Wednesday, January 9, 2013

Deep Space Nine, Season 2: Second Sight

Deep Space Nine, Season 2
"Second Sight"
Airdate: November 21, 1993
28 of 173 produced
28 of 173 aired

Introduction

When Sisko meets a strange woman on the station, his life intersects with that of an egotistical scientist. That's all I've got, folks.

Hey, baby, why so blue?




Writing

Matthew: Well, hello there, Season One. Long time no see! This episode returns us to the days of that season, when episodes dragged laboriously and stories failed to gel. Here, the parts that refuse to cohere are an egocentric terraformer (potentially interesting in a sci-fi vehicle) and a forbidden, disappearing love for Sisko (certainly something the character needed). I think, as with many season one shows, neither story gets the breathing room it needs, which is quite strange, given that so many scenes seem so padded and plodding.

Kevin: Where to start? I really do not like this episode. It is badly placed and unengaging. I agree the two stories are tacked together. I always skip this episode when rewatching season two. More than anything, this episode is painfully boring. I'll get to this more fully later in the review, but every source of conflict for the story is artificial and contorted to fit the need of the story.

Matthew: So, let's tackle Gideon Seyetik. I feel like the story didn't quite know what it was going for. Is he in fact someone worthy of his own high opinion, or is he a deeply insecure, broken man? It seemed like the story tried to have it both ways - it needed him to be compelling initially, it "humanized" him by making him feel insecure, then he went out with a blaze of glory at the end (which necessitated a case of the dum-dums, since Seyetik disabled the tractor beam on the Prometheus - guess security there kind of sucks, too). Which is it? And do I care? He tells Sisko that Nidell absolutely loves him, and he doesn't know why. Then, not ten minutes later, he tells him that she is desperately unhappy and wants out of the marriage. Was he lying? Are the writers just not keeping track? Why did Seyetik marry the chick at all, if he knew his track record for divorces? Then, she can't divorce "because Halanans mate for life." What does this mean? Is it a biological bonding, or just a cultural tradition? If the latter (or the former for that matter) how could it occur with an off-worlder?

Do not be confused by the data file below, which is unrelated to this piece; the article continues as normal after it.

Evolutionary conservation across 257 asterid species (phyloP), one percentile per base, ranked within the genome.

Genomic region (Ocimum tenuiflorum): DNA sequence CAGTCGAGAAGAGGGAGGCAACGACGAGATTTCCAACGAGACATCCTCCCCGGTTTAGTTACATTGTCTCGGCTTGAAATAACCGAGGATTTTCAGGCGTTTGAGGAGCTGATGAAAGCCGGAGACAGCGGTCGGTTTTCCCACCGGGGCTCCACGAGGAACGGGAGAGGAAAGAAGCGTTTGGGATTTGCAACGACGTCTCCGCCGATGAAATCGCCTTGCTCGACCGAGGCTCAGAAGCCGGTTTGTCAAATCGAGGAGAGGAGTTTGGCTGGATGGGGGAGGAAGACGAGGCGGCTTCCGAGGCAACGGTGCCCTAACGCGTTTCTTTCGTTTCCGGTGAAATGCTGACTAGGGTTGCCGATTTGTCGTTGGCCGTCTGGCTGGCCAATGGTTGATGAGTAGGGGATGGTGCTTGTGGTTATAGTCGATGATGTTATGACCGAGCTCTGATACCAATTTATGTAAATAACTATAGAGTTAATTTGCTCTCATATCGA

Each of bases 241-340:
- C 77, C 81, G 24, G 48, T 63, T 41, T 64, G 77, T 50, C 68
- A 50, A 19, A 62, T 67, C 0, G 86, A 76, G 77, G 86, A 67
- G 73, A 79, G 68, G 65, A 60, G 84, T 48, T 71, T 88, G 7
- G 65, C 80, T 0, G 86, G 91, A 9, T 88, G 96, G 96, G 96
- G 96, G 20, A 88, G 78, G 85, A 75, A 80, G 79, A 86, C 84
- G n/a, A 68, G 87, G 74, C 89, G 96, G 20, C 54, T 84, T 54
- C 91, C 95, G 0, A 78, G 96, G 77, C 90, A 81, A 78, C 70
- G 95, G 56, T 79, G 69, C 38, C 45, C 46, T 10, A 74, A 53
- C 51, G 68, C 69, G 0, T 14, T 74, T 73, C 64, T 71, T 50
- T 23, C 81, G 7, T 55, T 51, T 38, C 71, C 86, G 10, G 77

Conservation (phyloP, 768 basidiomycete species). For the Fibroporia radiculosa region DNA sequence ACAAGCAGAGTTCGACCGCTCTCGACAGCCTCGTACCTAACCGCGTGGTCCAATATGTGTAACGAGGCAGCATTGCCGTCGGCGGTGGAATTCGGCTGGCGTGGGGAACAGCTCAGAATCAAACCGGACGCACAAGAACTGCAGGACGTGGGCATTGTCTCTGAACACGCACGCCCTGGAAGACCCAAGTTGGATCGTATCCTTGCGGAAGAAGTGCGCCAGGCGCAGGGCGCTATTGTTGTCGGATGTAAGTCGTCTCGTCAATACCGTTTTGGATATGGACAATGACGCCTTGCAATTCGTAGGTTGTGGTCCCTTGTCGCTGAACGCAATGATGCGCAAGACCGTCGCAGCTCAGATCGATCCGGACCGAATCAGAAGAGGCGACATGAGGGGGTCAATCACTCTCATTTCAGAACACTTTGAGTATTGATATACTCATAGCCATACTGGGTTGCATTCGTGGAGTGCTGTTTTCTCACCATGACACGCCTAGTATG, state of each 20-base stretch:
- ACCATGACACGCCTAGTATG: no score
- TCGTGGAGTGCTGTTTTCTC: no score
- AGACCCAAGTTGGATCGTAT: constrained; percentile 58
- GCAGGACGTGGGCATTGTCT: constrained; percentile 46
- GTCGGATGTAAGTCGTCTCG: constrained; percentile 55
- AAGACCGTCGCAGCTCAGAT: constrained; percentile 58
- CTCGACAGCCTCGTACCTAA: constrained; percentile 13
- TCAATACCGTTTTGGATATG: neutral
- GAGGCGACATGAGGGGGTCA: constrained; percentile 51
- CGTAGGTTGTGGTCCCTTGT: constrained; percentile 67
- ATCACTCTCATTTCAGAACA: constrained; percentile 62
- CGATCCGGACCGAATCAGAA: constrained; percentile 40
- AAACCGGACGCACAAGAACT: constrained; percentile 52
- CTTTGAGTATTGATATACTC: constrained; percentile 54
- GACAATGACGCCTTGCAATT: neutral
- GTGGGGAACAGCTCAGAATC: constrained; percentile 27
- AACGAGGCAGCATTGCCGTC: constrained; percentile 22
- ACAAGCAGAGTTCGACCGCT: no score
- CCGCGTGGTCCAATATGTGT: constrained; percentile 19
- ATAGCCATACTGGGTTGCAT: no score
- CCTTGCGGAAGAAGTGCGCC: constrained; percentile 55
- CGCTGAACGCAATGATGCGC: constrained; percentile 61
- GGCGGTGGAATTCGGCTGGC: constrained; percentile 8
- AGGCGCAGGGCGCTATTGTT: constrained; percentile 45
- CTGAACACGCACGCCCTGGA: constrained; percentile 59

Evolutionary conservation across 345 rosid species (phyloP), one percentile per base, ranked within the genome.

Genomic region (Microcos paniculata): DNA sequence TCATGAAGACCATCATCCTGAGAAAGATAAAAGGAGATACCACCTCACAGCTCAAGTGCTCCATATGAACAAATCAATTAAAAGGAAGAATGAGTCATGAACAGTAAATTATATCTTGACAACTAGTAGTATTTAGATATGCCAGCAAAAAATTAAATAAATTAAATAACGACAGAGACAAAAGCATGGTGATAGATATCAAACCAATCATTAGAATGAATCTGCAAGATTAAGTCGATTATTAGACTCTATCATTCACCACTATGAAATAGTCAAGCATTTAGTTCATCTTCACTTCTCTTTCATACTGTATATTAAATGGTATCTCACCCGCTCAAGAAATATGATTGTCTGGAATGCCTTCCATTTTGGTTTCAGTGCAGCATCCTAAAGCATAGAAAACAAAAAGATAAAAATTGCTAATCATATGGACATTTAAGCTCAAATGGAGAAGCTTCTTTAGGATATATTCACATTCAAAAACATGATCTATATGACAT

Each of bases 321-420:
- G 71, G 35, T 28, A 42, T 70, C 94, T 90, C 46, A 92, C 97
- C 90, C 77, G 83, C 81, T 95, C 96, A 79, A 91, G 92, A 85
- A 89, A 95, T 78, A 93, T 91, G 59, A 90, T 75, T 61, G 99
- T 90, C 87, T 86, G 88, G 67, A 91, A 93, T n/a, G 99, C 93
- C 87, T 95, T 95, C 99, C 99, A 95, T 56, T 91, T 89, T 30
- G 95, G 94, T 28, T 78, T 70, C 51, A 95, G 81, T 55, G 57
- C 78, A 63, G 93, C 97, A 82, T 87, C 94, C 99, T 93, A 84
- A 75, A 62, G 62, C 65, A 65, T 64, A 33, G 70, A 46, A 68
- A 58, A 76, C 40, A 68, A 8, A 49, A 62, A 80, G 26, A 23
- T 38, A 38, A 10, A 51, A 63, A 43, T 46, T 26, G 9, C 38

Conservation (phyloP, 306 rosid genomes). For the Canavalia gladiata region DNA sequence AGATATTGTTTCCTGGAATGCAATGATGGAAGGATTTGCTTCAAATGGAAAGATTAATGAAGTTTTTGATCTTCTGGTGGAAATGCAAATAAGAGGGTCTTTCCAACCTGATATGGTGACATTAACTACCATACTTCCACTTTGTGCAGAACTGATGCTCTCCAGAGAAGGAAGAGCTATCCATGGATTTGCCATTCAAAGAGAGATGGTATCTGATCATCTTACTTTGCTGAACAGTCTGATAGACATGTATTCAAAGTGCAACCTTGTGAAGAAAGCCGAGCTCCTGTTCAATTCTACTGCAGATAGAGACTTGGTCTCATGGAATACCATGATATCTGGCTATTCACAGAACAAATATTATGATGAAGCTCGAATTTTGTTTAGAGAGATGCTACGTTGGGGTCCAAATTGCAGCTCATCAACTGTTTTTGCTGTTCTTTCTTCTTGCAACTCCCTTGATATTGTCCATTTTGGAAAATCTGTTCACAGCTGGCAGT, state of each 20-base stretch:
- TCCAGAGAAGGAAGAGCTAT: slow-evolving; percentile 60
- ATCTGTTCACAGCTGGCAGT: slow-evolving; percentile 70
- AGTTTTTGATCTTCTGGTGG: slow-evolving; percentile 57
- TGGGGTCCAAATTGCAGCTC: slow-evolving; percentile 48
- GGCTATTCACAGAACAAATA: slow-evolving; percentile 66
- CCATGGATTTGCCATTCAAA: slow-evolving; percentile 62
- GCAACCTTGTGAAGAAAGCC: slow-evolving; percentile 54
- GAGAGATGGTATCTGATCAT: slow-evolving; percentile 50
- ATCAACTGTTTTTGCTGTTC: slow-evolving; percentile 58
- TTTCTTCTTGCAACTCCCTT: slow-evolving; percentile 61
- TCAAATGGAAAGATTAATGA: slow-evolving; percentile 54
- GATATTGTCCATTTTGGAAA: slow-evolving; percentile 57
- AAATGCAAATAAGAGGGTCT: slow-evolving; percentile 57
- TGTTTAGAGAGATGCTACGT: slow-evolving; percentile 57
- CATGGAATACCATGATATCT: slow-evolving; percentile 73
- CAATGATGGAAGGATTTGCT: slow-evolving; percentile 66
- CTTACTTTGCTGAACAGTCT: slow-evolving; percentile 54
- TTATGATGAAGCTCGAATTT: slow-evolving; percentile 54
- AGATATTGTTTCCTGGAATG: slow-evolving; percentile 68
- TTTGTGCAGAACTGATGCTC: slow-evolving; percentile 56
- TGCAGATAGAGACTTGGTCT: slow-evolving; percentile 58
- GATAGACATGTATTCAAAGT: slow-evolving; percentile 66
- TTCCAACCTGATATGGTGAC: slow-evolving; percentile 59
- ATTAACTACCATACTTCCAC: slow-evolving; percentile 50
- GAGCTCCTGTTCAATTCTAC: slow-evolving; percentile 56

Kevin: We've done egotistical scientist before, like Professor Stubbs in Evolution, but it had more layers there, and his ego served both A and B plot. Here it just served to make the character unlikeable. The Halanan's mating practice is just silly. It takes Seyetik from pompous to abusive to knowingly put her in this situation. Given more time to develop, they could have shown a loving relationship cracking under the stress of Seyetik's work pressure. As much as Sisko falls for Fenna because the script says to, so does Nidell for Seyetik.